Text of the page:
In recent months we have heard a lot about budget deficits and enrollment decreases at SISD, EPISD, and Canutillo ISD, but now it’s Ysleta ISD’s turn to be in the news.

At its May 14 meeting, YISD Chief Financial & Operations Officer Lynly Leeper provided an alarming budget update to the Board of Trustees (beginning at 1:19:30).

She announced that the proposed $404.9 million General Fund budget includes a deficit of $13,930,463 million, which comes on the heels of deficits of $10.6 million in 2022-23 and $5.7 million in 2023-24. The total proposed budget, with $26.3 million for child nutrition and $50 million for debt servicing, is $481,231,003.

Leeper explained that in 2024-25 there will be $7 million less revenue than this year and $23 million less than last year and that expenditures have exceeded revenues every year since 2021.

The proposed budget reduces the reserve fund balance from $68 million to $53 million and there is a strong possibility it could descend into dangerous territory by 2026, when painful budget cuts may become necessary.

Leeper also announced that student enrollment is projected to drop by 1,000 next year, after declining by 8,145 students (23.3%) during the period from 2014 to 2024.

As we predicted, the $425 million YISD school bond that was passed by the voters in 2019 did nothing to stop the downward trend in student enrollment or halt the financial hemorrhaging.


Chris Hernandez, who began his term as YISD Trustee of District 6 nearly one year ago, is the most fiscally conservative member of the Board of Trustees. He stated his concern about the annual budget deficits at the May 14 meeting:

Chris Hernandez, Ysleta ISD Trustee of District 6, Board Meeting of May 14, 2024

This morning we interviewed Hernandez, who claims that the primary driver of the deficits is not only the refusal of the State Legislature to increase funding for public school education, but also the salary increases that the Ysleta Teachers Association (YTA) keeps demanding and receiving every year. He told us, “We don’t have the resources on the Board to give the YTA what they want.”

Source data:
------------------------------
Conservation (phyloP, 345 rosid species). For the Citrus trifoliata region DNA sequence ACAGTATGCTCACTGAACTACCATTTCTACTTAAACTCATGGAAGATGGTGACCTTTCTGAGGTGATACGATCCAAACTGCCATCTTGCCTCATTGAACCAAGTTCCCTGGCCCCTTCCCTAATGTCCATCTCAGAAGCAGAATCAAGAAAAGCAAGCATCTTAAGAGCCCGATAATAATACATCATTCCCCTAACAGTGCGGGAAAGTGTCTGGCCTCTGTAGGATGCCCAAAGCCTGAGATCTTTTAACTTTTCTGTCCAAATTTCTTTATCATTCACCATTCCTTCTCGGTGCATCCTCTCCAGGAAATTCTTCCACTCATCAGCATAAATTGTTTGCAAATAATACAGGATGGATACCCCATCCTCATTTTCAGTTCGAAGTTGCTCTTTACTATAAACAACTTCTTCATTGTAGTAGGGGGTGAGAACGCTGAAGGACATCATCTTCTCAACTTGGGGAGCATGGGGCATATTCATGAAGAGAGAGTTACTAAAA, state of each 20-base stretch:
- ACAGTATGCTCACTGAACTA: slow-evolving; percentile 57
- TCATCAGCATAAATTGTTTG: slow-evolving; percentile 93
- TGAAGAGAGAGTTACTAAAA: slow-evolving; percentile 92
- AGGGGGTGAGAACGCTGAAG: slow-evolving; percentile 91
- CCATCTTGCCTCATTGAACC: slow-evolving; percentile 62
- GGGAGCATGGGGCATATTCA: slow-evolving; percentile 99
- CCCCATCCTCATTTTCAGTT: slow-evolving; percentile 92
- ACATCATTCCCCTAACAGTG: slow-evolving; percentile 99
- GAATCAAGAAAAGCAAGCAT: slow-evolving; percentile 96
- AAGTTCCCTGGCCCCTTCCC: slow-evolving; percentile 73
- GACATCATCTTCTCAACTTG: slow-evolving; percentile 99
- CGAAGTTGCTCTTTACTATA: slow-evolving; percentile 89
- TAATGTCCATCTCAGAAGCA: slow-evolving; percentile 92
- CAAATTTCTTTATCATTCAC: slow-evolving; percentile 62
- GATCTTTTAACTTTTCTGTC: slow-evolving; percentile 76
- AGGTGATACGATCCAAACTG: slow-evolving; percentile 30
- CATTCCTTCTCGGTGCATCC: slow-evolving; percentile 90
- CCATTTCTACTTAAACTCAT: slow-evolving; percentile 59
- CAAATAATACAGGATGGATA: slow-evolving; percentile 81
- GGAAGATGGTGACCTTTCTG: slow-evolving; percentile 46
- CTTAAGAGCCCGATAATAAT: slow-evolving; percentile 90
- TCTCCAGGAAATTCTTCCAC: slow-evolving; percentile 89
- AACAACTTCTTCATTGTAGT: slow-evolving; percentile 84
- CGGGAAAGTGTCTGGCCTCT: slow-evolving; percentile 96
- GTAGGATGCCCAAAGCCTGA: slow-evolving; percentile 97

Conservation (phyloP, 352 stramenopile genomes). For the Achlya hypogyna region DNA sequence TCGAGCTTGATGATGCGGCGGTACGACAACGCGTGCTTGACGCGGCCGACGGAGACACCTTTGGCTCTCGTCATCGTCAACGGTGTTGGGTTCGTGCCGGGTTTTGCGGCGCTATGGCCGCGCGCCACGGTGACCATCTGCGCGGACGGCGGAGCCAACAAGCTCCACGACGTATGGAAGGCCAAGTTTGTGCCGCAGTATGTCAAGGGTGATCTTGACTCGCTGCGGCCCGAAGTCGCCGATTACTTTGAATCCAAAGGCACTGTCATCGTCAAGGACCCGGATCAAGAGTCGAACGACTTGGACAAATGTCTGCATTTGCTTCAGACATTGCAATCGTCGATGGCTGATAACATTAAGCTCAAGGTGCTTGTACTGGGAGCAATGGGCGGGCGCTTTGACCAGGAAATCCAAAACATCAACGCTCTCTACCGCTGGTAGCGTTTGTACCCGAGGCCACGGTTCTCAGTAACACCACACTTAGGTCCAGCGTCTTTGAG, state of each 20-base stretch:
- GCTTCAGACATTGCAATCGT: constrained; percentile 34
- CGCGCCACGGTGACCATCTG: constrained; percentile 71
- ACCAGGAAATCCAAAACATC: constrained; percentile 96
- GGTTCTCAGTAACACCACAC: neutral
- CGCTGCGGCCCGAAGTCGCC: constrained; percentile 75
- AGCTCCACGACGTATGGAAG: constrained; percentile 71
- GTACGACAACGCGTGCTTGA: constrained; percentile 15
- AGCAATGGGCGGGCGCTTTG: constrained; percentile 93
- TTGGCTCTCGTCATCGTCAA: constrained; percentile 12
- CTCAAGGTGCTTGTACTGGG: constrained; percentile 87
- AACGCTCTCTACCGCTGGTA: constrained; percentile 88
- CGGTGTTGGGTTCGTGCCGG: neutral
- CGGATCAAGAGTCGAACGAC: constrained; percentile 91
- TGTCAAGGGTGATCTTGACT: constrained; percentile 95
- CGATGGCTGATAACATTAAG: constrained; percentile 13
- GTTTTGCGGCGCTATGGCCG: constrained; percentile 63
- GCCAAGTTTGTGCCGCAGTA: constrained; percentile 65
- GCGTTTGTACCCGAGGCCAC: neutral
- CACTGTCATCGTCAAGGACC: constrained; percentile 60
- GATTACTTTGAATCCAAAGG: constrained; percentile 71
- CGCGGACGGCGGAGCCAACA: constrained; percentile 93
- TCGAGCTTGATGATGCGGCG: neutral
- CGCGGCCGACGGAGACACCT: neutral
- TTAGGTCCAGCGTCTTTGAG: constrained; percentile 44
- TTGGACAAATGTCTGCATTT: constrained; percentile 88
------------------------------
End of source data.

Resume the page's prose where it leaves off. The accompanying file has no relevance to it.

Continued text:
On his first day in office, June 19, 2023, Hernandez voted against the 2023-2024 budget because it included a deficit of $5.7 million dollars, driven in large part by salary increases.

At the meeting last month, the YTA demanded $6 million for teachers in 2024-25, which would increase the General Fund deficit to nearly $20 million. Hernandez told us he will vote against the budget at the meeting this coming June 12 if his colleagues cave to union demands.


We applaud Hernandez for his fiscal prudence and for establishing monthly budget workshops that are open to the public. However, he does not seem to share our concern about the number of YISD administrators and how much they are compensated.

The Superintendent, Dr. Xavier de la Torre, is paid $451,457 and is the third highest-paid public superintendent in Texas, earning 13% more than the President of the United States.

YISD Superintendent Xavier de la Torre

Our own research confirms that among the top 342 wage earners at YISD, there is not one single teacher. 111 of them are paid more than $100,000 plus benefits.

According to Leeper, 87.6% of the General Fund budget is earmarked for payroll, up from 82-85% in previous years.

We will continue to demand that YISD and our other school districts conduct structural audits of their administrations with the aim of identifying savings, reducing staff, and decreasing administrative salaries and benefits that are excessive.